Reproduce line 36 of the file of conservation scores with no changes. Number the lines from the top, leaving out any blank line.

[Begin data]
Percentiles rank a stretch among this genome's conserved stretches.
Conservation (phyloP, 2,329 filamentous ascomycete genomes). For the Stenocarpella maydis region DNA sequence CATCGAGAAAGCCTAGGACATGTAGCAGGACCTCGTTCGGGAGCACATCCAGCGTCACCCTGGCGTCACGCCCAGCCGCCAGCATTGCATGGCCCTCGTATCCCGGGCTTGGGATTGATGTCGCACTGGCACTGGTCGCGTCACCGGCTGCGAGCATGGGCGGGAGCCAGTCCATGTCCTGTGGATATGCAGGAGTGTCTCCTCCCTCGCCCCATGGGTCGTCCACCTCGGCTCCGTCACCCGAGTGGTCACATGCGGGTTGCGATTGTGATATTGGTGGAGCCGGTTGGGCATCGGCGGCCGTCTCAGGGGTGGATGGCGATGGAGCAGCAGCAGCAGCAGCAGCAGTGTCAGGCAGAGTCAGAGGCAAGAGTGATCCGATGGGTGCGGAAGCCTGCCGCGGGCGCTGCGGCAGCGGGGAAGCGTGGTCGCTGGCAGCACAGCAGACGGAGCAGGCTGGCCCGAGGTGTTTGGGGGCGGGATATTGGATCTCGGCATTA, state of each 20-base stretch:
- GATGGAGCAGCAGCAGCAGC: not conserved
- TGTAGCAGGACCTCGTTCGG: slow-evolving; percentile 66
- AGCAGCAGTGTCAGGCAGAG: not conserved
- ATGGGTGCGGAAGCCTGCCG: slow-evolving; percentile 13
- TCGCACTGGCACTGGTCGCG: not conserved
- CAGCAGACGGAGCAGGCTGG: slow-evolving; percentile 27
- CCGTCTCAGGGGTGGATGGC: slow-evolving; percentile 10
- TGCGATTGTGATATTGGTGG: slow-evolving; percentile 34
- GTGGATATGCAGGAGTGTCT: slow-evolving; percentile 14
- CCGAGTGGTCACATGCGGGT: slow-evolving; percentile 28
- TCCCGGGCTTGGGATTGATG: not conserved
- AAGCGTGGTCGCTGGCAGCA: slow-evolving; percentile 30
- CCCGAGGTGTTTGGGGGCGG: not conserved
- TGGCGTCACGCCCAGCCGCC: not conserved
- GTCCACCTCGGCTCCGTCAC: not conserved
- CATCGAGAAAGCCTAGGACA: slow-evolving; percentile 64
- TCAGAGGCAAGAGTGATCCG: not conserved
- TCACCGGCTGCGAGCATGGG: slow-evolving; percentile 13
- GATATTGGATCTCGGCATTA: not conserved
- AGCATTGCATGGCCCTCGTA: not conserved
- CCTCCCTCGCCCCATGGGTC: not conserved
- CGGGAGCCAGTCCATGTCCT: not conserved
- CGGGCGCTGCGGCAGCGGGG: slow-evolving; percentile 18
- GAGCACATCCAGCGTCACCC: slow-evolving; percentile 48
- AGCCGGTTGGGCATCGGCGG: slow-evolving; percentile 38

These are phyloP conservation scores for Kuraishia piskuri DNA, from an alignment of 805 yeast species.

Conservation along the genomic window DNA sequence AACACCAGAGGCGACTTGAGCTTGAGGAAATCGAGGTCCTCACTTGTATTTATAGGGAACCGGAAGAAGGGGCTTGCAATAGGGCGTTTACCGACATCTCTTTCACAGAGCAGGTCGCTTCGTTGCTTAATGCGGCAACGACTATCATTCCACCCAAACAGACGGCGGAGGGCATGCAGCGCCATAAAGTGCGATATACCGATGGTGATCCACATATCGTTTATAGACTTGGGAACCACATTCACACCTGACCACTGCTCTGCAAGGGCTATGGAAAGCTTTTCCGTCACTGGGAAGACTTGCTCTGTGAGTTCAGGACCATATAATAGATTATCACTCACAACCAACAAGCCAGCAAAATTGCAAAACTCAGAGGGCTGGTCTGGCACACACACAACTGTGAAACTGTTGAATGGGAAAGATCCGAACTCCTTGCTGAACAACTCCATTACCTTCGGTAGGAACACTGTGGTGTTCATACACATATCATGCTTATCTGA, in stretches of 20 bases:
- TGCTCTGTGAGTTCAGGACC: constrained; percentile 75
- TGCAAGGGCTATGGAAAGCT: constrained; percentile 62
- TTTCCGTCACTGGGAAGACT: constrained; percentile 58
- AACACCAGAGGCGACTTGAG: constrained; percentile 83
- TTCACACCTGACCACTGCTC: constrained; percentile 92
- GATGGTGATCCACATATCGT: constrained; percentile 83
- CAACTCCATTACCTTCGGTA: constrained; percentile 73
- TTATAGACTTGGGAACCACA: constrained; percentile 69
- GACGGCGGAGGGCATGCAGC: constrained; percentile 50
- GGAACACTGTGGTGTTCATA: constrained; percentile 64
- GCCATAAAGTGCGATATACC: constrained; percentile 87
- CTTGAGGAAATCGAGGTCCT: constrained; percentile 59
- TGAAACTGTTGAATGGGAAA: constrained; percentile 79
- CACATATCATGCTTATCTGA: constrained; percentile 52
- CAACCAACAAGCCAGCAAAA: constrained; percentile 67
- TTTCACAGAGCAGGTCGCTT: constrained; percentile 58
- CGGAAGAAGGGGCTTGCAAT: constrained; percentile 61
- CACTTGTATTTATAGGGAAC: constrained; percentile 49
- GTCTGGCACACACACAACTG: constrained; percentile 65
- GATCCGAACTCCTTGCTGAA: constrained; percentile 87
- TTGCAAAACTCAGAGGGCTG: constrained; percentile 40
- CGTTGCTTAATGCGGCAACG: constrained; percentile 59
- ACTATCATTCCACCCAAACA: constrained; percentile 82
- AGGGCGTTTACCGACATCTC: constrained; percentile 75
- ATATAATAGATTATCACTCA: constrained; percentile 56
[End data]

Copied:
- CAACTCCATTACCTTCGGTA: constrained; percentile 73